By Renee Allen – Reporter/Anchor CBS/NBC
October 10 2007
What happens when someone is too young to have a hip replacement but too old
to just put up with it? Well, there’s something called hip resurfacing. And
there are two physicians in Central Louisiana who were among the first to be
trained on how to do it.
NewsChannel 5’s Renee Allen introduces a patient who’s trying it on for size.
Billy Weatherford is 53 years old soon to be a retired fireman. He lives an
active life even with the pain from the arthritis in his hip.
“There are some days I’ll be able to work for an hour, then take a break. I’ll
take something for the pain and then in an hour I get up again and go a couple
Weatherford was told he would need hip replacement surgery. Doctors told him it
would be best to wait.
“He told me then I was too young for total hip. Years down the road you’re going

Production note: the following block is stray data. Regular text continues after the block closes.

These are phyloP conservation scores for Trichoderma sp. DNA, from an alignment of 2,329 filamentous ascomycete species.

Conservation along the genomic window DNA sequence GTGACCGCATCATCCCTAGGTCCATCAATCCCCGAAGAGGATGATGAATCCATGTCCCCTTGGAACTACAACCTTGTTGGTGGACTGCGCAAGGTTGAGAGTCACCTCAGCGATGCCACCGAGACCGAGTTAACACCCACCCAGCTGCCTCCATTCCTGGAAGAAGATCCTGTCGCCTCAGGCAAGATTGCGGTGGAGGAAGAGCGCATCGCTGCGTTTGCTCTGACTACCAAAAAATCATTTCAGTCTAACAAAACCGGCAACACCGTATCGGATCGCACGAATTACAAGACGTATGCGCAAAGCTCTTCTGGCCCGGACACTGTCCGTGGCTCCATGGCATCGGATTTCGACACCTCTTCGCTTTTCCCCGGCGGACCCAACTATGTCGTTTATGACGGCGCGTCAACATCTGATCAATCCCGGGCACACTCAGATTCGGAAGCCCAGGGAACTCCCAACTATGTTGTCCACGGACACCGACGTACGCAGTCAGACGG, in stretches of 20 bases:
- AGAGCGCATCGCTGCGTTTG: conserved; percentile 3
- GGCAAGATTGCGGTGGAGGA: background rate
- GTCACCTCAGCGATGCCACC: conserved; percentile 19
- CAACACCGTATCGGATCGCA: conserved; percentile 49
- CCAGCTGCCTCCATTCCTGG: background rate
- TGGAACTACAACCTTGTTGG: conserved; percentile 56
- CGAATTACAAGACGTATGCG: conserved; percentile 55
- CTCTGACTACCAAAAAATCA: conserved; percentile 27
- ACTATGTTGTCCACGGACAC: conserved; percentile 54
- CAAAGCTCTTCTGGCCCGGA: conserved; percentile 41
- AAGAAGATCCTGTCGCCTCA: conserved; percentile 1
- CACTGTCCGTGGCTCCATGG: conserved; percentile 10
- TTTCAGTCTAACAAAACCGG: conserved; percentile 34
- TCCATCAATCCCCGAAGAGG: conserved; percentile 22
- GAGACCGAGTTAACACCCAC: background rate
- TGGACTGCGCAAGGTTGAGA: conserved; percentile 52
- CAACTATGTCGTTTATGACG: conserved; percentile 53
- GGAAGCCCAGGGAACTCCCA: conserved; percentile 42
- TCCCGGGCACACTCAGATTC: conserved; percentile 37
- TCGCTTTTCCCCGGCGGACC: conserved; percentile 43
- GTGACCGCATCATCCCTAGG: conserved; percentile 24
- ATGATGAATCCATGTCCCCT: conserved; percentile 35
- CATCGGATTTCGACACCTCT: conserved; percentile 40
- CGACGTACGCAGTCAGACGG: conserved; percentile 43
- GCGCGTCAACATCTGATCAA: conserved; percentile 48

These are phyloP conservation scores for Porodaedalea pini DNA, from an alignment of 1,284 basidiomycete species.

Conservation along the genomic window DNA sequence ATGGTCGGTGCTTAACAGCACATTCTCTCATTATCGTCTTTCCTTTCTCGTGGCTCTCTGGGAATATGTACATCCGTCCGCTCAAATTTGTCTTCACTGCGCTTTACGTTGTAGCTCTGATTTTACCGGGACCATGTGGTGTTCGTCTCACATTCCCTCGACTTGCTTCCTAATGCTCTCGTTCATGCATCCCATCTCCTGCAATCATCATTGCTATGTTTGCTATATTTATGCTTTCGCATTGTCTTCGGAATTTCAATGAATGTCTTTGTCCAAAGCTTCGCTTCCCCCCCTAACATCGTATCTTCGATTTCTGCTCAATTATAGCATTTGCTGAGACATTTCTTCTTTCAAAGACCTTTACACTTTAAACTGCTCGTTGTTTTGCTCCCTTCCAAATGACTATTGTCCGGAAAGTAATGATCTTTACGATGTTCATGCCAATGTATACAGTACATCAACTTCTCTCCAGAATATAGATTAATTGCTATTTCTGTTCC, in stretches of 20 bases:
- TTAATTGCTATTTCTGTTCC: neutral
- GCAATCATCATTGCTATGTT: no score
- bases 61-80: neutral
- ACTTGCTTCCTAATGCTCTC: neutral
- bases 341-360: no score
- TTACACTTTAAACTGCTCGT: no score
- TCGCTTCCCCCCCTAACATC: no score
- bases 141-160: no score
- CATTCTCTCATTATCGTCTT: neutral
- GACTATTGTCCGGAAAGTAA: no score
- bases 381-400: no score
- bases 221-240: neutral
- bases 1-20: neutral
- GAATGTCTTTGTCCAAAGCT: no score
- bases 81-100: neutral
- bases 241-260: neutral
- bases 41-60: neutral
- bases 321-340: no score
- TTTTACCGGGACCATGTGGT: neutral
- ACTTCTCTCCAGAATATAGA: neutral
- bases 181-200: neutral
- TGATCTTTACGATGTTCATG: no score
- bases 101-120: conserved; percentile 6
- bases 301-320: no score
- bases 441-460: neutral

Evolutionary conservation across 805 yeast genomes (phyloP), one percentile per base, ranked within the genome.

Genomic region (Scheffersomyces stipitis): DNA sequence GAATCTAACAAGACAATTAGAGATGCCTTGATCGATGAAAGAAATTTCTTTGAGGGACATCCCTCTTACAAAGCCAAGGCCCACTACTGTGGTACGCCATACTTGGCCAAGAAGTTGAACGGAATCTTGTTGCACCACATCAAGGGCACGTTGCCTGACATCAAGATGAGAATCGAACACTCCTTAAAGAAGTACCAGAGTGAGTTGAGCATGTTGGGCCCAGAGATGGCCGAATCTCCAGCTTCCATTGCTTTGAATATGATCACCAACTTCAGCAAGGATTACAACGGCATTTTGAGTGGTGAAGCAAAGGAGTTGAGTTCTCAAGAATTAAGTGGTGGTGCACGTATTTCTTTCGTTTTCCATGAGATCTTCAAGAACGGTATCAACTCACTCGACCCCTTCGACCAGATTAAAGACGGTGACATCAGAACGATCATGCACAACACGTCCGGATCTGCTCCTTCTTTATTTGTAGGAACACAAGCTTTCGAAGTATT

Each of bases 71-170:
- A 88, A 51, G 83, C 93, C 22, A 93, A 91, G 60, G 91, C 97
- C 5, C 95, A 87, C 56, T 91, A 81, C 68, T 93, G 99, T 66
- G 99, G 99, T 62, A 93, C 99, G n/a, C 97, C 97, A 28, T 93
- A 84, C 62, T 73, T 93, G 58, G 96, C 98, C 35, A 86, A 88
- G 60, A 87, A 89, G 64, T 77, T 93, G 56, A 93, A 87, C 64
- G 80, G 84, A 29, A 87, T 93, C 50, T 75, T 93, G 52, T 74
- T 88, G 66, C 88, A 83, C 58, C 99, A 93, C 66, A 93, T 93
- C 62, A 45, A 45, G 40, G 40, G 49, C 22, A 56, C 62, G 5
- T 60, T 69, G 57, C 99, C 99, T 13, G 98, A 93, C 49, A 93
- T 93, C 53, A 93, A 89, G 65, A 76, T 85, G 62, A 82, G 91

to have need a total hip. As long as we can manage the pain we’ll wait until
But then his doctor, Dr. David Pope, told him about an alternative for younger
patients. It’s called Birmingham Hip Resurfacing (BHR). Dr. Pope and Dr. Jeffery
Garrison of Orthopaedic & Sports Medicine located in Alexandria are among the
first surgeons in the United States trained in this bone conserving technique.
“Younger patients are going to go hard on their hip. So you put a traditional
replacement in they feel better they’re going to go hard on it.”
Hip resurfacing simply shaves and caps a few centimeters of bone within the
joint. It has the potential to last longer than traditional hip implants and
conserves bone stock that otherwise would have been lost.
“If this hip has to be revised, which is probably a good chance if it’s done
primarily in a younger patient in the first place, it will actually make that
revision somewhat easier to do because you preserve bone in the femur.”
Dr. Pope adds that hip resurfacing is a more stable hip and an ideal procedure
for patients under age 60 who live an active lifestyle.